Underrepresentation of bass music was apparent with only a couple of bass DJs on the lineup. Europeans historically aren’t bass music’s target audience so the lack of hard-hitting wompy music is understandable but still a little bit of an upset.
Featuring artists like Mumford & Sons, Billie Eilish, Macklemore, and Lorde, the Sziget lineup seemed a little recycled. All of the headlining performances knocked our socks off but in the future, we would like to see some bigger and newer headlining names.
“The Island of Freedom” layout was one of the easiest, most fun, and most magical set-ups I’ve ever seen at a festival.
At Sziget, GA camping is free, no vehicles are allowed, and you just pick any spot you see to pitch your tent. The entire island is a free-for-all, literally, tents were pitched right next to the main music tents.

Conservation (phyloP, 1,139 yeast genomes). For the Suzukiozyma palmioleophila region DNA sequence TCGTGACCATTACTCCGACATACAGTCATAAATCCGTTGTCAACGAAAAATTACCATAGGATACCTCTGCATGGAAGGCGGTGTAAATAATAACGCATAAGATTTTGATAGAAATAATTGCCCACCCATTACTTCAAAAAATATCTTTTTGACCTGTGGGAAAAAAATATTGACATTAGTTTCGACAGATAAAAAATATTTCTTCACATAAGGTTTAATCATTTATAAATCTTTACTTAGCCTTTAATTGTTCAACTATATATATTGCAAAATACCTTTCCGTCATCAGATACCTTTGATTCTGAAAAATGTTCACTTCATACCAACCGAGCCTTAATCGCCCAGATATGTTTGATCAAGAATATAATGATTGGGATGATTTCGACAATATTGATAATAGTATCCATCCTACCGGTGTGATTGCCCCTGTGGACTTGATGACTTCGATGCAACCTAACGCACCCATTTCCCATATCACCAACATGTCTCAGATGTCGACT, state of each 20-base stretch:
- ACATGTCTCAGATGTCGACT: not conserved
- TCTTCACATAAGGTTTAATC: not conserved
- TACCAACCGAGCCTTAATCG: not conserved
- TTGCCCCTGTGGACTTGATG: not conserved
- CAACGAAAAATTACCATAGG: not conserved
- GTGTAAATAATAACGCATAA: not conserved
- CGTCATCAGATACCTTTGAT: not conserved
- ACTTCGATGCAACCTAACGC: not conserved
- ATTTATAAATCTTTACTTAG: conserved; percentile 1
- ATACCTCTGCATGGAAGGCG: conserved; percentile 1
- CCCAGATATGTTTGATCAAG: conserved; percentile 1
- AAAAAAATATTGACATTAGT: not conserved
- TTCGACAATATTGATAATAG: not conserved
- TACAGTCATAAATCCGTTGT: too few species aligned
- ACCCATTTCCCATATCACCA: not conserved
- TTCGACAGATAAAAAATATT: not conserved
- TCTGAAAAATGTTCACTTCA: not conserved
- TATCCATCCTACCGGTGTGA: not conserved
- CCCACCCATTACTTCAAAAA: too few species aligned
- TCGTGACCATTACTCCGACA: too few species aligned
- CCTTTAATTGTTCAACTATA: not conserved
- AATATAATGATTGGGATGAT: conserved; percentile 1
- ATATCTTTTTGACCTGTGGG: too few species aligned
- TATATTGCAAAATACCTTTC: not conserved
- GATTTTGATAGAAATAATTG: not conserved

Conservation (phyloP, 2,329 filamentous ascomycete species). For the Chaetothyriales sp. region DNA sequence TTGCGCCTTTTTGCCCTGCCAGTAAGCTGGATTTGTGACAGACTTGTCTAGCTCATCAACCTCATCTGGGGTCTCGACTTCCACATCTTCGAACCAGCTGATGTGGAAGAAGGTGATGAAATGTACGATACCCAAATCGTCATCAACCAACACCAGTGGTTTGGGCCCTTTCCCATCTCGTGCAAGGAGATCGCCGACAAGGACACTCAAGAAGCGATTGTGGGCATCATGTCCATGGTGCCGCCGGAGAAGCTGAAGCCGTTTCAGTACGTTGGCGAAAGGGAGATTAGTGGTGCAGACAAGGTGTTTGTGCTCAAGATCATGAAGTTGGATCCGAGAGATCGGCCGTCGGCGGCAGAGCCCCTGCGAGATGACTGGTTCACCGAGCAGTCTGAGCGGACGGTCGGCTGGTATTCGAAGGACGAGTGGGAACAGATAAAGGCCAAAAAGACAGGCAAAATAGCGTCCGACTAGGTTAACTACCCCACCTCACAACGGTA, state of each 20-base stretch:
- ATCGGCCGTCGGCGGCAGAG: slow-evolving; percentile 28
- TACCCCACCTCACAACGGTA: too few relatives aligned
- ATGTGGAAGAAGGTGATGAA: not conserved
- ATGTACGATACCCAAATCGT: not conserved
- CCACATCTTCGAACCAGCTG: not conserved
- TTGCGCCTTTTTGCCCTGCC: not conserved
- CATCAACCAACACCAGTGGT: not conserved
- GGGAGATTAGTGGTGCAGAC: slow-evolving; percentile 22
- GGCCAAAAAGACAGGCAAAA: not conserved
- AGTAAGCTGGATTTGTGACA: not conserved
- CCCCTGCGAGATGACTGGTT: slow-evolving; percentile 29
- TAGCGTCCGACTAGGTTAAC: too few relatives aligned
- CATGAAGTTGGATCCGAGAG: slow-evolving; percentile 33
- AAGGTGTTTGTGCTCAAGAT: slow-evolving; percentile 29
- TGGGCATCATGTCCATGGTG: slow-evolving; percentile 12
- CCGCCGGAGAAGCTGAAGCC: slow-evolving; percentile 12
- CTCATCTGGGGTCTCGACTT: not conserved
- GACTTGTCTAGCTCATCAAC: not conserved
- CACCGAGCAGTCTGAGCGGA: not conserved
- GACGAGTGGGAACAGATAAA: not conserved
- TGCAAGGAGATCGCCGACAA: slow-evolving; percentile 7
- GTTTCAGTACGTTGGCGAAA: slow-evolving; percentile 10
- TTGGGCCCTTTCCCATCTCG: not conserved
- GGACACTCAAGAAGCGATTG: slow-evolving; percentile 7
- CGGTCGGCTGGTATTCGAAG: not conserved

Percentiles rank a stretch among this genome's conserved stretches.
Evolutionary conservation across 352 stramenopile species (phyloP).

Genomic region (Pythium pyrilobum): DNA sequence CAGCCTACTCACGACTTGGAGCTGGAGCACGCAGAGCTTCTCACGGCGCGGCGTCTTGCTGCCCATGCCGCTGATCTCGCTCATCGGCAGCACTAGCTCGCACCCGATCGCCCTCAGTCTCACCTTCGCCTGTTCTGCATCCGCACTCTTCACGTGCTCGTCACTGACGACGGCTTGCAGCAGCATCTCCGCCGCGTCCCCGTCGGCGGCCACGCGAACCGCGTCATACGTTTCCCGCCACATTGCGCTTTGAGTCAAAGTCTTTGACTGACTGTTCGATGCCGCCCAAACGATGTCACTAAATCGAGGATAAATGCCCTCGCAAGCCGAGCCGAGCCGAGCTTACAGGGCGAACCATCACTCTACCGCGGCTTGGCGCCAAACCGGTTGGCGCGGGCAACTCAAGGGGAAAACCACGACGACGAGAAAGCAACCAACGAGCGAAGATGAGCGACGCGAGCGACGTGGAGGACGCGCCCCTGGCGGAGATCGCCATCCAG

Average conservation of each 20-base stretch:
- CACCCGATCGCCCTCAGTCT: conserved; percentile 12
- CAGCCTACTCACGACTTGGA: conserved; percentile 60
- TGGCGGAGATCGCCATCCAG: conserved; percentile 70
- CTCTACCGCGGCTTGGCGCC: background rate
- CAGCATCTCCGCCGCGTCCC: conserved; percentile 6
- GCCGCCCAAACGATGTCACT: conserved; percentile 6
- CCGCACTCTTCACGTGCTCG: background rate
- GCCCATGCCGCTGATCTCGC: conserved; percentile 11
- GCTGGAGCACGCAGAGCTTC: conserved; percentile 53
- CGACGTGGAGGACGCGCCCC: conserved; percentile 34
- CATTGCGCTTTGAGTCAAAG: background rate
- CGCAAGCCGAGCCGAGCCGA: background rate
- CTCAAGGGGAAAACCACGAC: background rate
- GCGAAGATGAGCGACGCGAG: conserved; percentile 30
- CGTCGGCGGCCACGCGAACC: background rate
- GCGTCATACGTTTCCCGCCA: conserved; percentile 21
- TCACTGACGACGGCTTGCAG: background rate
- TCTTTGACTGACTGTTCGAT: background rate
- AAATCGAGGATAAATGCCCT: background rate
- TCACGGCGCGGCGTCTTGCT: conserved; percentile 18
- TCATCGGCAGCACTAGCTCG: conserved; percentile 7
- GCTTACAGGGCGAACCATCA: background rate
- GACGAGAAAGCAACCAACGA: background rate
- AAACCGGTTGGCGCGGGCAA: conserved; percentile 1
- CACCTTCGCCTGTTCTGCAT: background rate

There were also so many available options for pre-pitched tents for international travelers, all within a 5-minute walk of the main stage.
The facilities offered at the festival absolutely blew us away. Every single bathroom had flushable toilets, was being actively cleaned multiple times throughout the day, and included toilet paper walls in every facility so staff could quickly and easily replace empty rolls. No more carrying around extra TP just in case!
Whether you paid for your camping or you opted for a free spot, every attendee had access to free (yes, I said completely free), warm, clean showers. There was never a line to get a shower, either!
Singing and dancing along with us at various sets throughout the weekend were people with varying abilities. The ADA accommodations at Sziget were plentiful and the ADA-specific camping areas were pretty impressive.